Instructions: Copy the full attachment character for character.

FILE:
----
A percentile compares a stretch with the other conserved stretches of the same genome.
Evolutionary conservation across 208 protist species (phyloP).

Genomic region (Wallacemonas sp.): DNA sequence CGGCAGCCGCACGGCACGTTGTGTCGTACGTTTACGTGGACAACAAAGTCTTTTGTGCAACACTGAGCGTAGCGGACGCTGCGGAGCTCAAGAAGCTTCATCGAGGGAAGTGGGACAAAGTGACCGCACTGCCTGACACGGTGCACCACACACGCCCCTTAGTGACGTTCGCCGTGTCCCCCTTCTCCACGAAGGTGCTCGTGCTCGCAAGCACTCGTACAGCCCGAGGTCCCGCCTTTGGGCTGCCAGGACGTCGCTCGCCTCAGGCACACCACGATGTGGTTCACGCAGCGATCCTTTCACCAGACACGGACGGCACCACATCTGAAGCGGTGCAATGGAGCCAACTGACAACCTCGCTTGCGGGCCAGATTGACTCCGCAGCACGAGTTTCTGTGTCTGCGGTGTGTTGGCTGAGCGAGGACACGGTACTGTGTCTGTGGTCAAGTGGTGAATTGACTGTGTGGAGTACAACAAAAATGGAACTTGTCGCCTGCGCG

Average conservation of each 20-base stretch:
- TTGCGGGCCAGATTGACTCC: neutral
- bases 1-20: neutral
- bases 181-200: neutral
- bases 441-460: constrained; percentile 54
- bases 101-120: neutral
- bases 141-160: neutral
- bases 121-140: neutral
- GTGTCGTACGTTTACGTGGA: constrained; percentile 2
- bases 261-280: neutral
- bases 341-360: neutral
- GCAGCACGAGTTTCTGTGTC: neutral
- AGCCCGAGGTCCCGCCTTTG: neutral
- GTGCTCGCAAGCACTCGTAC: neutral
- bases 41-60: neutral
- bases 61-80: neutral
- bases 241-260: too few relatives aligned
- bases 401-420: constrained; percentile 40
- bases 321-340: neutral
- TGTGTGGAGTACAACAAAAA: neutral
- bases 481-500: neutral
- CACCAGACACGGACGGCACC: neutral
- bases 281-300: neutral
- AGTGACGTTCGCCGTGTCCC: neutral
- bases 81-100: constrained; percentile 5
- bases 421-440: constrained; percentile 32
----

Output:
A percentile compares a stretch with the other conserved stretches of the same genome.
Evolutionary conservation across 208 protist species (phyloP).

Genomic region (Wallacemonas sp.): DNA sequence CGGCAGCCGCACGGCACGTTGTGTCGTACGTTTACGTGGACAACAAAGTCTTTTGTGCAACACTGAGCGTAGCGGACGCTGCGGAGCTCAAGAAGCTTCATCGAGGGAAGTGGGACAAAGTGACCGCACTGCCTGACACGGTGCACCACACACGCCCCTTAGTGACGTTCGCCGTGTCCCCCTTCTCCACGAAGGTGCTCGTGCTCGCAAGCACTCGTACAGCCCGAGGTCCCGCCTTTGGGCTGCCAGGACGTCGCTCGCCTCAGGCACACCACGATGTGGTTCACGCAGCGATCCTTTCACCAGACACGGACGGCACCACATCTGAAGCGGTGCAATGGAGCCAACTGACAACCTCGCTTGCGGGCCAGATTGACTCCGCAGCACGAGTTTCTGTGTCTGCGGTGTGTTGGCTGAGCGAGGACACGGTACTGTGTCTGTGGTCAAGTGGTGAATTGACTGTGTGGAGTACAACAAAAATGGAACTTGTCGCCTGCGCG

Average conservation of each 20-base stretch:
- TTGCGGGCCAGATTGACTCC: neutral
- bases 1-20: neutral
- bases 181-200: neutral
- bases 441-460: constrained; percentile 54
- bases 101-120: neutral
- bases 141-160: neutral
- bases 121-140: neutral
- GTGTCGTACGTTTACGTGGA: constrained; percentile 2
- bases 261-280: neutral
- bases 341-360: neutral
- GCAGCACGAGTTTCTGTGTC: neutral
- AGCCCGAGGTCCCGCCTTTG: neutral
- GTGCTCGCAAGCACTCGTAC: neutral
- bases 41-60: neutral
- bases 61-80: neutral
- bases 241-260: too few relatives aligned
- bases 401-420: constrained; percentile 40
- bases 321-340: neutral
- TGTGTGGAGTACAACAAAAA: neutral
- bases 481-500: neutral
- CACCAGACACGGACGGCACC: neutral
- bases 281-300: neutral
- AGTGACGTTCGCCGTGTCCC: neutral
- bases 81-100: constrained; percentile 5
- bases 421-440: constrained; percentile 32